I'm really surprised that there is no publicly available tool, as this task doesn't seem to me like an obscure process. But then I'm not a cartographer to know.



#7
François Goulet

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Without elevation, there's no way to know which line end to connect to which other. 

 

With only vector and no elevation, it could be possible to search for endpoints and look if there's another endpoint near and connect them, but I doubt the result would be really great.

 

Your data still need a lot of cleaning (you can't have intersecting contour) and you have a lot of them in the upper left of your sample. 

 

Contour line should pass behind the stream in that area. You also have something like a dashed symbol or contour not connected to anything else and that's impossible.



#8
rudy

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Of course, this all assumes that the original publisher of the topographic map has provided you with the permission to extract and use the contour information. Or maybe you're hoping that they won't notice . . . .



#9
zetah

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Thanks Francois I should clean segmented bitmap of course, and acceptable connection should be possible without any knowledge about z-value or else nor caring about gap size or curve density. As I mentioned, there are couple of reliable methods reported, some dating decades ago. Here is for example one method, I noted above: http://iparla.inria....04/SG04/K13.pdf On paper, there are also methods by using b-splines, FEMs or some most obvious ideas if you think about this problem as: - do spline fit on existing lines and connect all gap points within certain radius, - find some sweet spot depending on connected curves direction angle and connection line direction angle - decide which connection line to keep This is simple enough, but why can't similar method be found in GIS software? Even GIS flagship gdal doesn't offer such functionality, not mentioning expensive commercial applications like ArcGIS (to try it, I had to contact friend to get access, as I surely can't afford the license) OTOH, if I should look in image processing tools I have to choose something robust enough as curve reconstruction is such niche. I plan to go with Python, if I can't find ready-made tool.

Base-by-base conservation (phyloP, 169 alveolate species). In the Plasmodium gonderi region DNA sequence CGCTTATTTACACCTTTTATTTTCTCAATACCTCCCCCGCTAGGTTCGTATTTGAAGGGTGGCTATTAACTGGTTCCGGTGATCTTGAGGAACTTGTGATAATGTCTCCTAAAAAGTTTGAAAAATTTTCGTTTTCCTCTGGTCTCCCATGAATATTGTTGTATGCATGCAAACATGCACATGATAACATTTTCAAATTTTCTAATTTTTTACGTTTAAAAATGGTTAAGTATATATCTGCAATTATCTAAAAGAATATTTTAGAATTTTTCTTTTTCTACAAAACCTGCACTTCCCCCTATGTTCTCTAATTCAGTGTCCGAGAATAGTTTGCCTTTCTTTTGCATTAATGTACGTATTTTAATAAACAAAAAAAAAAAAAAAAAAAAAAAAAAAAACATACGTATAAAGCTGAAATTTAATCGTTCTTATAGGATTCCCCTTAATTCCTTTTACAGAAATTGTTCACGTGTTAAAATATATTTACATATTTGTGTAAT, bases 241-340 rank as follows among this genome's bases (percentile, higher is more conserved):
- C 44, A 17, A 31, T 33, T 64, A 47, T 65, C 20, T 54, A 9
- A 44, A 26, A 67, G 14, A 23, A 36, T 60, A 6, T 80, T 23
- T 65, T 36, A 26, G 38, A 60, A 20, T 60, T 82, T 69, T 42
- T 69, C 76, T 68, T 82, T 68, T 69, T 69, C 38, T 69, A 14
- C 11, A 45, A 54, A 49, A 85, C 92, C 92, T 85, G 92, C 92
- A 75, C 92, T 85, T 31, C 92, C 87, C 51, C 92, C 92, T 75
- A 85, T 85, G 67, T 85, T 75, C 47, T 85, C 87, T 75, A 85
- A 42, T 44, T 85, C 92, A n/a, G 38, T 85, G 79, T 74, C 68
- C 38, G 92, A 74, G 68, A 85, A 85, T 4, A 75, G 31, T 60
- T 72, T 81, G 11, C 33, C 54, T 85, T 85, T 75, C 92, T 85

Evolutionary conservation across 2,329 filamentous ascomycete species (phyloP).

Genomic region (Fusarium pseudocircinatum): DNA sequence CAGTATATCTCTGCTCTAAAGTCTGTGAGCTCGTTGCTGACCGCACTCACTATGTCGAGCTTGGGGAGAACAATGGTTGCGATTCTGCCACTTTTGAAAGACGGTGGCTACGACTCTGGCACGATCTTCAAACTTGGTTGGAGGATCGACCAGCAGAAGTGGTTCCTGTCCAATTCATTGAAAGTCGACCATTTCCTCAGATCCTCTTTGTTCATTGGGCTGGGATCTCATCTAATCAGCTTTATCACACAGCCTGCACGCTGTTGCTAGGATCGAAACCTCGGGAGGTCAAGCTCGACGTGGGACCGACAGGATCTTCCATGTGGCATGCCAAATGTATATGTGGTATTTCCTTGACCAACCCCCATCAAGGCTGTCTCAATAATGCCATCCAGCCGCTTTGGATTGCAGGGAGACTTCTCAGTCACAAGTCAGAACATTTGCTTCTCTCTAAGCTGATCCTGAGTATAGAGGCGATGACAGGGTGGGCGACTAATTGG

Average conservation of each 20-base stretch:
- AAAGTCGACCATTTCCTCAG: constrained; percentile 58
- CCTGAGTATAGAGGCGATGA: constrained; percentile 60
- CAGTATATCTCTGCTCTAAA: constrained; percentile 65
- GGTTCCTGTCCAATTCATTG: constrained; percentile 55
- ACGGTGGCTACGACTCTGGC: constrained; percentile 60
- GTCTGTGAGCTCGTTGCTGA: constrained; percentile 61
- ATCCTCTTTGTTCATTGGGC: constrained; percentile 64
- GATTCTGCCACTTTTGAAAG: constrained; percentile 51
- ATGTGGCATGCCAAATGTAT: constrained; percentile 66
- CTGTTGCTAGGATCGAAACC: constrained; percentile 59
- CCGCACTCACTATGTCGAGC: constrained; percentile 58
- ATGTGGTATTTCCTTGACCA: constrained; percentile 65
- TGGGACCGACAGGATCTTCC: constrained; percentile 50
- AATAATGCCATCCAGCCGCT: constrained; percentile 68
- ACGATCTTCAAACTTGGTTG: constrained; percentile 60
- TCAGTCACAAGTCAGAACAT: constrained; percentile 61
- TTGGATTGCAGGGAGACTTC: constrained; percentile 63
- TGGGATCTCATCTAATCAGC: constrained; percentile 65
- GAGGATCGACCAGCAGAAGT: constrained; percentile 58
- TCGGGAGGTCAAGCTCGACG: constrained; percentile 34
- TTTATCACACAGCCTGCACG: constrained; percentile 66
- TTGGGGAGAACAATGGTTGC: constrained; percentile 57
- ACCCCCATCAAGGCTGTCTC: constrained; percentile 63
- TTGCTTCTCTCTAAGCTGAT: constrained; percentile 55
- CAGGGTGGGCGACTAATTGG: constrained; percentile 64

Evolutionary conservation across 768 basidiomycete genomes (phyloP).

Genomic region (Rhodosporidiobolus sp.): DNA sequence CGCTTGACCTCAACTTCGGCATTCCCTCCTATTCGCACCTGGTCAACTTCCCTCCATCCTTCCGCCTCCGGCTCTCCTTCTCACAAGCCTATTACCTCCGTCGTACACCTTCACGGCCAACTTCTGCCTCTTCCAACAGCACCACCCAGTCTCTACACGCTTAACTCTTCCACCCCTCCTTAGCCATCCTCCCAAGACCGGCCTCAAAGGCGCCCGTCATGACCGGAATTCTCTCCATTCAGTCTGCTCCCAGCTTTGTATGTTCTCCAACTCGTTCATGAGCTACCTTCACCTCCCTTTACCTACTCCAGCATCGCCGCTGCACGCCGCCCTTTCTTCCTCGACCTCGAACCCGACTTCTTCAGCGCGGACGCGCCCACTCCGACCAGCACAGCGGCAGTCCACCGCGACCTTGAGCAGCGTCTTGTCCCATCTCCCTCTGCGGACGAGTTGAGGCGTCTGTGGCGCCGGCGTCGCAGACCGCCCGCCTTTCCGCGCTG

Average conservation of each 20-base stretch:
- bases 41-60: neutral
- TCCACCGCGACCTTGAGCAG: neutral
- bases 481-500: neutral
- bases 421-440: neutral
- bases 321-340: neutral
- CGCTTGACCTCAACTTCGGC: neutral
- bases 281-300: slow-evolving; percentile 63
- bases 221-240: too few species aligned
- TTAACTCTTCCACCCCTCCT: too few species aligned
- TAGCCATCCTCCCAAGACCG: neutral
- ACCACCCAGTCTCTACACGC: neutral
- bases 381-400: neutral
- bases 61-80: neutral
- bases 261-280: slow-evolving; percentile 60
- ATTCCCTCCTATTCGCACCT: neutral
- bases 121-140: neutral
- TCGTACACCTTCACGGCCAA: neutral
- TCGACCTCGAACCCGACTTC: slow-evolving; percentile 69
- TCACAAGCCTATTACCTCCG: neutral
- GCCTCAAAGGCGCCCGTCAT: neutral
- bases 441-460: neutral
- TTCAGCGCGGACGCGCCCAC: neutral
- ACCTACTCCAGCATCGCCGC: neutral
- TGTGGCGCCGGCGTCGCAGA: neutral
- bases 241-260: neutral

#10
zetah

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Rudi, thanks for your concerns. Maps are owned by institute (of meteorology) I work for. These are old maps, and new more accurate data is also available to me without any restrictions. If you are curious, I'm doing a personal project, and I want to demonstrate "something" if I succeed in making it DEM.

#11
Charles Syrett

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Potential copyright issues aside, why not just draw the contours? It's faster and easier than you might think. Of course, if your map area is considerably larger than the sample you've posted, then maybe drawing would take too long.


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http://www.mapgraphics.com



#12
rudy

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Automation is the way to go, especially if you are dealing with multiple tiled sheets.